Managing Pain Through Hypnotherapy
Surveys reveal that 1 in 7 people in the United Kingdom have chronic pain. Chronic pain can cause strong social, emotional, and financial strains on a person. But the good news is, there are several ways to manage pain. There are even non-pharmacologic ways to address it which include hypnotherapy. Published by Hypnosis in London on 15 August 2016, written by Malminder Gill.
What Causes Pain
Pain is the body’s way of telling a person that he/she is sick or injured. As the pain triggers a person to do something about his/her situation, it can be perceived as a good thing as it allows the person to continually evolve and survive. Hence, pain can be seen as the body’s way of protecting itself.
The pain process starts at the source of the injury or the inflammation. When you are injured or when there is inflammation on a particular part of your body, the pain receptors are stimulated which then trigger the release of certain chemicals.
These chemicals, which carry the “pain message,” travel through the spinal cord which then brings the message to the brain. Once the brain perceives that pain, it then sends a message back to the body for an appropriate response. This process may sound complex but it happens very quickly.
Different Kinds of Pain
Pain can last for days or years. When a person suffers from a short-term pain, which may be for a couple of days to a few months, then he/she is considered to have an acute pain. Acute pain is caused by an accident or injury. Pain only goes away when the injury heals.
Chronic pain, on the other hand, is the kind of pain that often requires long-term treatment and management. The experience of people suffering from chronic pain is very different from those who are suffering from acute pain mainly because these people suffer from pain for a long time.
The brain responds to chronic pain in a different way. With chronic pain, the nervous system’s function is altered and becomes more sensitive to pain. The brain cells can be so sensitive that even a light touch can be perceived as pain.
A person may suffer from chronic pain as a result of certain medical conditions. These may include fibromyalgia, multiple sclerosis, arthritis, low-back pain, and migraine.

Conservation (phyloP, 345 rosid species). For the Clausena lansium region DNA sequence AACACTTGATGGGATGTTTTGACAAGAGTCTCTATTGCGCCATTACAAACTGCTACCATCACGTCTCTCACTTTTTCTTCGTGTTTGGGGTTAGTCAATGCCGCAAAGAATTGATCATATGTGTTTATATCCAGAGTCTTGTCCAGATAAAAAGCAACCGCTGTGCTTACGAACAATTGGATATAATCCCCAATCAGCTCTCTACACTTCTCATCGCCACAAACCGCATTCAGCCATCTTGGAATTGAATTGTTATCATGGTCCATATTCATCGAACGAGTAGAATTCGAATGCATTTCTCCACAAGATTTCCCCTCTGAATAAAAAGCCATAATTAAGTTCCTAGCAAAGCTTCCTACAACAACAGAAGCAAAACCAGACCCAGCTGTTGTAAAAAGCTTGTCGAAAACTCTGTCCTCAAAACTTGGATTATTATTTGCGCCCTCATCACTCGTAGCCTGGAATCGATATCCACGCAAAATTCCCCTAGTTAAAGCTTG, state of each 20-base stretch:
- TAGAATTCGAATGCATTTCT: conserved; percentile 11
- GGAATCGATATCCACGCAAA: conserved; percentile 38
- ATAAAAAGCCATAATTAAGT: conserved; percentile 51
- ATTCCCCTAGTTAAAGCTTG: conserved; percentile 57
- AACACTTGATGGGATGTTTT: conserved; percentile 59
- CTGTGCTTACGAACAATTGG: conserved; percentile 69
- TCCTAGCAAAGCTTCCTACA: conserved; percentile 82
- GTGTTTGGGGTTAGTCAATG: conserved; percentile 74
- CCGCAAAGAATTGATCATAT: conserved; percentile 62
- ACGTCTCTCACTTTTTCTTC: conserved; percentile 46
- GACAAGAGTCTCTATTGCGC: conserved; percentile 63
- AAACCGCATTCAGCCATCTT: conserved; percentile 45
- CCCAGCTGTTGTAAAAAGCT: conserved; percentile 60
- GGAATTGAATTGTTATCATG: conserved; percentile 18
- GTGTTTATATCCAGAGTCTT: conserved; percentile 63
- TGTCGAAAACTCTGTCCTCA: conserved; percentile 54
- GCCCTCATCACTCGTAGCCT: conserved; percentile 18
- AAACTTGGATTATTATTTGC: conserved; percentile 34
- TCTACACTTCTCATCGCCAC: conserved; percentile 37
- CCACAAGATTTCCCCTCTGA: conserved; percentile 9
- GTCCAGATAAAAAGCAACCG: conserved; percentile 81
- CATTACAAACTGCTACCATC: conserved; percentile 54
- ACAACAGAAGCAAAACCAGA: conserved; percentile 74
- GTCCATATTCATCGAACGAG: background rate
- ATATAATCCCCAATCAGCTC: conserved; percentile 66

Non-Pharmacologic Ways of Managing Pain
Pain medications are common ways to manage the pain. However, there are also non-pharmacologic ways to address it. These include heat therapy, massage, and hypnotherapy.
Heat therapy, which can be in the form of using heat pads, heat wraps, warm gel packs, and hot baths, is an easy and inexpensive way to address the pain especially of the lower back. In one study, it revealed that the use of heat works for those with acute and chronic pain.
While heat is effective for both acute and chronic pain, it doesn’t work well for pain caused by a “fresh” injury. These are injuries on which the tissues have been physically damaged.
Massage is another effective non-pharmacologic way to manage pain. It does the job by dampening the effect of the inflammatory cytokines, proteins that cause inflammation and pain. It also increases the levels of protein responsible for producing energy and helping muscles recover.
There are already several studies that have been conducted, showing the effectiveness of massage therapy in the alleviation of pain; one of which is from the American Psychological Association. Subjects who were given massage interventions in the study reported to have reduction in pain. The reduction in pain perception is over 20% more than those who were not given massage.
Hypnotherapy for Pain
For years, hypnotherapy has been used for pain management. It makes use of the power of the mind to control emotion and sensation.
When a person undergoes hypnotherapy, he/she is placed in a trance. In this state of deep relaxation, a person’s attention is directed to something else, making him/her feel less pain.
The efficacy of hypnotherapy has been proven in several studies.
In one study, it revealed that hypnosis causes a significant decrease in pain associated with chronic pain problems. It is generally found to be more effective than other interventions including physical therapy and attention.
Hypnosis is also shown to have a significant impact on procedural pain and chronic pain conditions. This was shown in a study conducted by the American Psychological Association.